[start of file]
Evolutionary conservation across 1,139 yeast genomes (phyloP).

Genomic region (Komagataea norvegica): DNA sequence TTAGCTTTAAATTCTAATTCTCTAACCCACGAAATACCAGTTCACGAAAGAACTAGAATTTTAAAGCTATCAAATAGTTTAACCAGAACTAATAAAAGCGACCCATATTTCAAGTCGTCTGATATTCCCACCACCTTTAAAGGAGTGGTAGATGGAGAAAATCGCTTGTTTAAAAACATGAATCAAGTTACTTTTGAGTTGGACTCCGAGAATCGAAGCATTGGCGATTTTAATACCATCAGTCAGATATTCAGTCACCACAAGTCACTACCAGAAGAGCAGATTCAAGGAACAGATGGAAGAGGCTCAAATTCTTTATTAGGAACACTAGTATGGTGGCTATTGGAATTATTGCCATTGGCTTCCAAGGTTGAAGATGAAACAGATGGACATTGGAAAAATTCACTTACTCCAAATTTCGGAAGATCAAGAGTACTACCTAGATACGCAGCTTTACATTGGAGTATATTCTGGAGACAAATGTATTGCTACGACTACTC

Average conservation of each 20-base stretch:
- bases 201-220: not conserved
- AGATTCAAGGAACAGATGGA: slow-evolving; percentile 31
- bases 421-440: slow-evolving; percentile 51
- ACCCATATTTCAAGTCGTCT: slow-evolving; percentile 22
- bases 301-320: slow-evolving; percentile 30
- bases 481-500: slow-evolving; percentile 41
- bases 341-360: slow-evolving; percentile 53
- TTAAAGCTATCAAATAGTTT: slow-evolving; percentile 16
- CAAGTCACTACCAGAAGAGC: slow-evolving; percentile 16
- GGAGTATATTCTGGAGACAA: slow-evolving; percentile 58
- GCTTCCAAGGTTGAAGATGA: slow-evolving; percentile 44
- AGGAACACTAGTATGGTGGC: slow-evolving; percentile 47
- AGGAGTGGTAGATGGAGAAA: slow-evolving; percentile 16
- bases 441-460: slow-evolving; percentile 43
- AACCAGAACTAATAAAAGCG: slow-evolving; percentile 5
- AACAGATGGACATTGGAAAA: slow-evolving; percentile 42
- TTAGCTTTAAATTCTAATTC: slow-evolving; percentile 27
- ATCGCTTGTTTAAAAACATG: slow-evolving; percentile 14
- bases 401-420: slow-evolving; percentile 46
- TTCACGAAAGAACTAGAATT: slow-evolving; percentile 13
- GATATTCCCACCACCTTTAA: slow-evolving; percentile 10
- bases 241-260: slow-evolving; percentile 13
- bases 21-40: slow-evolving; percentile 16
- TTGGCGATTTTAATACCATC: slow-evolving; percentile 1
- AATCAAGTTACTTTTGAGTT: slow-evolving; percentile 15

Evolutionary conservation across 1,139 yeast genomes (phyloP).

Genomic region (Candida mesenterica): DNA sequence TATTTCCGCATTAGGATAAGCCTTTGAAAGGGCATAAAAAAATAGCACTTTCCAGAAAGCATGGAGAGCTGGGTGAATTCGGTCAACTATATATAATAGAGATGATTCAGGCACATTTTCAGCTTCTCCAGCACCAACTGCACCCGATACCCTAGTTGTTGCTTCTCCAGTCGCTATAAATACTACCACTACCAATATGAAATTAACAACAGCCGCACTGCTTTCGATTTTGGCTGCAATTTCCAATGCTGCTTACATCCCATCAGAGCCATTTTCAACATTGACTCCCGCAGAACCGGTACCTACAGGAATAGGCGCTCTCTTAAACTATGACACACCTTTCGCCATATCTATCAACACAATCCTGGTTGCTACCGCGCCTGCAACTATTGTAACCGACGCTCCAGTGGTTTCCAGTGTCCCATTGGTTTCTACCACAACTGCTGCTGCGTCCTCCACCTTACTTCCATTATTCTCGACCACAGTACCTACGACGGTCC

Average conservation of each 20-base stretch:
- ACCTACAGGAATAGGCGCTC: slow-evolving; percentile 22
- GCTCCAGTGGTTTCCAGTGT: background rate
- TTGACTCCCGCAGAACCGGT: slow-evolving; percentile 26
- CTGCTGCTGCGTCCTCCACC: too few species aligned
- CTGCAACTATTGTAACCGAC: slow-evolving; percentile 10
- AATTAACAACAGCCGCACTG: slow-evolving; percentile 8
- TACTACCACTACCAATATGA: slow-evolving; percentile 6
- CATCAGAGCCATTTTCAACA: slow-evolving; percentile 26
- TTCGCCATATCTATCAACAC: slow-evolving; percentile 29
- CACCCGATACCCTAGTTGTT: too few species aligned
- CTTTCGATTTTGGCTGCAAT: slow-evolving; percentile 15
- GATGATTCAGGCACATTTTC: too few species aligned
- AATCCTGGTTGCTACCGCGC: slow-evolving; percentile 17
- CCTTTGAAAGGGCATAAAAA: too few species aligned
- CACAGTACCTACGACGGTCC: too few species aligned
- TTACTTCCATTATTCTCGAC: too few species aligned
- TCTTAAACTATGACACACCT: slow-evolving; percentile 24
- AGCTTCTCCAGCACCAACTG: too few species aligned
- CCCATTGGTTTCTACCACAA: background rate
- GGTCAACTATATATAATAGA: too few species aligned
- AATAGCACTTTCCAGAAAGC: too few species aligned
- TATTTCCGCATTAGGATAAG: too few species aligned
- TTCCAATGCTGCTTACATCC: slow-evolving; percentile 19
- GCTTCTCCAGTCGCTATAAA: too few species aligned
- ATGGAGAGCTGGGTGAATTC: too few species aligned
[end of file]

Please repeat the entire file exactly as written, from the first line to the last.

Evolutionary conservation across 1,139 yeast genomes (phyloP).

Genomic region (Komagataea norvegica): DNA sequence TTAGCTTTAAATTCTAATTCTCTAACCCACGAAATACCAGTTCACGAAAGAACTAGAATTTTAAAGCTATCAAATAGTTTAACCAGAACTAATAAAAGCGACCCATATTTCAAGTCGTCTGATATTCCCACCACCTTTAAAGGAGTGGTAGATGGAGAAAATCGCTTGTTTAAAAACATGAATCAAGTTACTTTTGAGTTGGACTCCGAGAATCGAAGCATTGGCGATTTTAATACCATCAGTCAGATATTCAGTCACCACAAGTCACTACCAGAAGAGCAGATTCAAGGAACAGATGGAAGAGGCTCAAATTCTTTATTAGGAACACTAGTATGGTGGCTATTGGAATTATTGCCATTGGCTTCCAAGGTTGAAGATGAAACAGATGGACATTGGAAAAATTCACTTACTCCAAATTTCGGAAGATCAAGAGTACTACCTAGATACGCAGCTTTACATTGGAGTATATTCTGGAGACAAATGTATTGCTACGACTACTC

Average conservation of each 20-base stretch:
- bases 201-220: not conserved
- AGATTCAAGGAACAGATGGA: slow-evolving; percentile 31
- bases 421-440: slow-evolving; percentile 51
- ACCCATATTTCAAGTCGTCT: slow-evolving; percentile 22
- bases 301-320: slow-evolving; percentile 30
- bases 481-500: slow-evolving; percentile 41
- bases 341-360: slow-evolving; percentile 53
- TTAAAGCTATCAAATAGTTT: slow-evolving; percentile 16
- CAAGTCACTACCAGAAGAGC: slow-evolving; percentile 16
- GGAGTATATTCTGGAGACAA: slow-evolving; percentile 58
- GCTTCCAAGGTTGAAGATGA: slow-evolving; percentile 44
- AGGAACACTAGTATGGTGGC: slow-evolving; percentile 47
- AGGAGTGGTAGATGGAGAAA: slow-evolving; percentile 16
- bases 441-460: slow-evolving; percentile 43
- AACCAGAACTAATAAAAGCG: slow-evolving; percentile 5
- AACAGATGGACATTGGAAAA: slow-evolving; percentile 42
- TTAGCTTTAAATTCTAATTC: slow-evolving; percentile 27
- ATCGCTTGTTTAAAAACATG: slow-evolving; percentile 14
- bases 401-420: slow-evolving; percentile 46
- TTCACGAAAGAACTAGAATT: slow-evolving; percentile 13
- GATATTCCCACCACCTTTAA: slow-evolving; percentile 10
- bases 241-260: slow-evolving; percentile 13
- bases 21-40: slow-evolving; percentile 16
- TTGGCGATTTTAATACCATC: slow-evolving; percentile 1
- AATCAAGTTACTTTTGAGTT: slow-evolving; percentile 15

Evolutionary conservation across 1,139 yeast genomes (phyloP).

Genomic region (Candida mesenterica): DNA sequence TATTTCCGCATTAGGATAAGCCTTTGAAAGGGCATAAAAAAATAGCACTTTCCAGAAAGCATGGAGAGCTGGGTGAATTCGGTCAACTATATATAATAGAGATGATTCAGGCACATTTTCAGCTTCTCCAGCACCAACTGCACCCGATACCCTAGTTGTTGCTTCTCCAGTCGCTATAAATACTACCACTACCAATATGAAATTAACAACAGCCGCACTGCTTTCGATTTTGGCTGCAATTTCCAATGCTGCTTACATCCCATCAGAGCCATTTTCAACATTGACTCCCGCAGAACCGGTACCTACAGGAATAGGCGCTCTCTTAAACTATGACACACCTTTCGCCATATCTATCAACACAATCCTGGTTGCTACCGCGCCTGCAACTATTGTAACCGACGCTCCAGTGGTTTCCAGTGTCCCATTGGTTTCTACCACAACTGCTGCTGCGTCCTCCACCTTACTTCCATTATTCTCGACCACAGTACCTACGACGGTCC

Average conservation of each 20-base stretch:
- ACCTACAGGAATAGGCGCTC: slow-evolving; percentile 22
- GCTCCAGTGGTTTCCAGTGT: background rate
- TTGACTCCCGCAGAACCGGT: slow-evolving; percentile 26
- CTGCTGCTGCGTCCTCCACC: too few species aligned
- CTGCAACTATTGTAACCGAC: slow-evolving; percentile 10
- AATTAACAACAGCCGCACTG: slow-evolving; percentile 8
- TACTACCACTACCAATATGA: slow-evolving; percentile 6
- CATCAGAGCCATTTTCAACA: slow-evolving; percentile 26
- TTCGCCATATCTATCAACAC: slow-evolving; percentile 29
- CACCCGATACCCTAGTTGTT: too few species aligned
- CTTTCGATTTTGGCTGCAAT: slow-evolving; percentile 15
- GATGATTCAGGCACATTTTC: too few species aligned
- AATCCTGGTTGCTACCGCGC: slow-evolving; percentile 17
- CCTTTGAAAGGGCATAAAAA: too few species aligned
- CACAGTACCTACGACGGTCC: too few species aligned
- TTACTTCCATTATTCTCGAC: too few species aligned
- TCTTAAACTATGACACACCT: slow-evolving; percentile 24
- AGCTTCTCCAGCACCAACTG: too few species aligned
- CCCATTGGTTTCTACCACAA: background rate
- GGTCAACTATATATAATAGA: too few species aligned
- AATAGCACTTTCCAGAAAGC: too few species aligned
- TATTTCCGCATTAGGATAAG: too few species aligned
- TTCCAATGCTGCTTACATCC: slow-evolving; percentile 19
- GCTTCTCCAGTCGCTATAAA: too few species aligned
- ATGGAGAGCTGGGTGAATTC: too few species aligned